The Seder/Shabbat Confluence

April 3, 2015

Every week, Jody Hirsh, the JCC's Judaic Education Director, provides a Judaic message that is featured at the top of the JCC's weekly email newsletter. Below is the Shabbat message for Friday, April 3, 2015.

The Israel Shabbat Blog:

The Seder/Shabbat Confluence

It’s been YEARS since I’ve been in Israel on Pesach. It’s always crazy in ways that we can’t imagine in Milwaukee... and this year it’s even crazier because the first Seder is on Erev Shabbat. Especially here in Jerusalem the craziness of the season is intense. The streets were packed last night with people trying to find open restaurants. Some restaurants were closed, because they’re cleaning the places for Shabbat, making the kitchens Kosher for Passover, and getting ready to open on Saturday night when they’ll be serving Passover food for a week.  Other restaurants are open because they’ll close Friday for the whole week of Passover. And some are waiting to make the places Kosher for Passover working all night on Thursday night. Of course, some restaurants aren’t really kosher, so they’re open in any case.

The grocery stores are full of Kosher for Passover products, and on Friday morning, they’ll be covering up all the products in the stores that are not Passover certified. There are public vats of boiling water, so people can have help making their pots and pans kosher for Passover. And everywhere, people are seen carrying home huge shopping bags of Passover food. The big tension is whether the kosher for Passover foods are acceptable for all Jews, or have legumes in them, which is fine for Sephardic Jews, but not Askenazic Jews!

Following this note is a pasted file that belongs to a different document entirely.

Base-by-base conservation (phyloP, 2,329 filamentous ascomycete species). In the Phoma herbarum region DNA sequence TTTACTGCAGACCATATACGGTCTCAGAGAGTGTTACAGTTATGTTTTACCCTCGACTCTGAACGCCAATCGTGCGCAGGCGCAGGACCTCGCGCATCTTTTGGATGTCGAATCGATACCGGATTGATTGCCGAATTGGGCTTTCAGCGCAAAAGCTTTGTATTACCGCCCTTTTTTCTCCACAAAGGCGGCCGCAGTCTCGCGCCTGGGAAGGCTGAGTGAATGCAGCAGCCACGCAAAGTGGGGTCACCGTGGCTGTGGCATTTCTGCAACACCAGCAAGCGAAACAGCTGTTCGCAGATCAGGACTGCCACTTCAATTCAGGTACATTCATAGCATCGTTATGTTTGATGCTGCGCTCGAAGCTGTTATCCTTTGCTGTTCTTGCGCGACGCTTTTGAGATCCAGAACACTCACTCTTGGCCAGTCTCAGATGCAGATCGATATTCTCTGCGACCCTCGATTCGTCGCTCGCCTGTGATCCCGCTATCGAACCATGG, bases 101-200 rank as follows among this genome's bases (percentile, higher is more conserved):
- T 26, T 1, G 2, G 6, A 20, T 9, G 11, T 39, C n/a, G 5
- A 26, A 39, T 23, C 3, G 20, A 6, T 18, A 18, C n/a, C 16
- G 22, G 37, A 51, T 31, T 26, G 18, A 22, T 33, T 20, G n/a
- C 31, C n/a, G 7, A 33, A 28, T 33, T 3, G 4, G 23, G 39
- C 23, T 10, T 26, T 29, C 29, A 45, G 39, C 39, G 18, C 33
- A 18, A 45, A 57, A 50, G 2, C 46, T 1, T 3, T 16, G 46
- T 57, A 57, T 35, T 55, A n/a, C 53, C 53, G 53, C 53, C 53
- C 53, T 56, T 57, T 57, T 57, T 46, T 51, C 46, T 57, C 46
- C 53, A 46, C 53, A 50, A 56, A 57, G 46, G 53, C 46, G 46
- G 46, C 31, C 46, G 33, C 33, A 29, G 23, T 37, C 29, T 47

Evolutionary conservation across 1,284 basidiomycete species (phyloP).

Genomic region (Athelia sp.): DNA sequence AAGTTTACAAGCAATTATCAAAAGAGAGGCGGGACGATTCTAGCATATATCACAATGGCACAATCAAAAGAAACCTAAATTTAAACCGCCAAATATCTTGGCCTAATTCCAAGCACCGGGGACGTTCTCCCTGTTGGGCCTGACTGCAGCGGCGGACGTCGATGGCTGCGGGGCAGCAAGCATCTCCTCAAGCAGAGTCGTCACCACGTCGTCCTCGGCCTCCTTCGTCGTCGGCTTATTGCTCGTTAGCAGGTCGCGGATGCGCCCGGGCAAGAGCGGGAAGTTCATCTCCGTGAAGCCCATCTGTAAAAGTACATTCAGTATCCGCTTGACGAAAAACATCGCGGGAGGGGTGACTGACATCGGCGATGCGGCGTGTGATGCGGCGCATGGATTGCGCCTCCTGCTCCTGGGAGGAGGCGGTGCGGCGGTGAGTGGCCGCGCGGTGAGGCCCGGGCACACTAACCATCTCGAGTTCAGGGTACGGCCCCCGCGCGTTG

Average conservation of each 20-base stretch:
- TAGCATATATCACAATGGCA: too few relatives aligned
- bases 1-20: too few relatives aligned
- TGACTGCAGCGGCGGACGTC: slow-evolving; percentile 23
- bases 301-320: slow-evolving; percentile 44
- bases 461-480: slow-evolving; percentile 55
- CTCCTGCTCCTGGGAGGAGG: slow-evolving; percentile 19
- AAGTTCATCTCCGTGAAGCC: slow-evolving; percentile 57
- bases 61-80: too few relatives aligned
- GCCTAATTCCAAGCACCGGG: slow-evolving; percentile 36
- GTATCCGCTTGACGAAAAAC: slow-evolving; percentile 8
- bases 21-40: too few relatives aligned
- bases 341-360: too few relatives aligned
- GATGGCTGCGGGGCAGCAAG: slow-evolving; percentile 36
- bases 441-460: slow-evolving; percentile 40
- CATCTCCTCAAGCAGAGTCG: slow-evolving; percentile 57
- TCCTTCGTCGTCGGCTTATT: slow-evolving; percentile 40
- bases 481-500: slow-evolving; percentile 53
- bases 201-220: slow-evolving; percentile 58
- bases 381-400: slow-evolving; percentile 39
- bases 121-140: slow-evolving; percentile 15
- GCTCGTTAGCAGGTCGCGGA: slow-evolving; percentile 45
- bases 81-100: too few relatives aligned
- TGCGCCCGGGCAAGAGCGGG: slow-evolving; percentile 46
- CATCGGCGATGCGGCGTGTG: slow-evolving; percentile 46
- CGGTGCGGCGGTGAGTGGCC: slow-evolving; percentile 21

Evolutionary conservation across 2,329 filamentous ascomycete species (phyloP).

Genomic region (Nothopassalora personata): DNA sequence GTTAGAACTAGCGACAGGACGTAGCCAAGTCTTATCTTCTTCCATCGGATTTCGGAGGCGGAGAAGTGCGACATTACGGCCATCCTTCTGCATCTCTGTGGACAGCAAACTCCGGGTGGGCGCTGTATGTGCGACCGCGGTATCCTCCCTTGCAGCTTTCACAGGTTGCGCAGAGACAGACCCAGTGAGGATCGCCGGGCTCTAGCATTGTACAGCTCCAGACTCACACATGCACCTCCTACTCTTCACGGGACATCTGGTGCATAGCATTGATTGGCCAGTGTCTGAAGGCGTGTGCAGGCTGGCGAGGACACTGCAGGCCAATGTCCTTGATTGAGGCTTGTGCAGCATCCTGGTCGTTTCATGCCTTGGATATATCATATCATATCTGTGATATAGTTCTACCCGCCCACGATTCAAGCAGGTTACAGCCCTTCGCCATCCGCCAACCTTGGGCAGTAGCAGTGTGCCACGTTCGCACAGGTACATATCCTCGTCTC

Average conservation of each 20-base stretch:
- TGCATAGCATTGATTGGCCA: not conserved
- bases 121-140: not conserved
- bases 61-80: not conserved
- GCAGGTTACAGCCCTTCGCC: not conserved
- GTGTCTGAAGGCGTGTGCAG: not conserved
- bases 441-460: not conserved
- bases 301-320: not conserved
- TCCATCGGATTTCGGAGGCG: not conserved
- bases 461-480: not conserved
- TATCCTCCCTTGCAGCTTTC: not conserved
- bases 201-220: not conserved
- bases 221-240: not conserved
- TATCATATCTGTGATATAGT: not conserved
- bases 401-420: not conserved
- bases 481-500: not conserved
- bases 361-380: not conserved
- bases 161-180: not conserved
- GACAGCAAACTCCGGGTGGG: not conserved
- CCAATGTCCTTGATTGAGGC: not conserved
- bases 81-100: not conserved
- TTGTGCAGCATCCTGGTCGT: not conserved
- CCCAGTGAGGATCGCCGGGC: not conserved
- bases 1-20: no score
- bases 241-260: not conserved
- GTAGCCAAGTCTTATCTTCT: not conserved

An explanation. Sephardic and Middle Eastern Jews from the early middle ages on developed different customs than their European cousins. Of course for all traditional Jews, grains are forbidden. The Ashkenazic Rabbis, however, were so worried about people making mistakes about what they could and couldn’t eat on Passover, that they ruled that certain items that look like grains but weren’t really grains SHOULDN’T be consumed on Shabbat because it might be confusing. Sephardic Jews, on the other hand, eat legumes (called Kitniot in Hebrew). Legumes such as peas or peanuts, and other grainlike food such as rice might be confused with grains. Therefore, Ashkenazic Jews don’t eat them. The Sephardic Jews, on the other hand, DO eat them. So everything in the markets are labeled often saying things like “Kosher for Passover with no suspicion of Kitniyot,” or “Kosher for Passover for those who eat Kitniyot.” And the markets are filled with frantic people wondering which mayonnaise, or candy bars, for example, have kitniyot (peanut oil, or peanuts in the candy) and which don’t.  The Passover mayonnaise with kitniyot is right there next to the mayonnaise without. Add that to the huge crowds of people buying stuff, and you have chaos everywhere. We’re definitely not in the Midwest any more!

 Shabbat Shalom, and Chag Sameach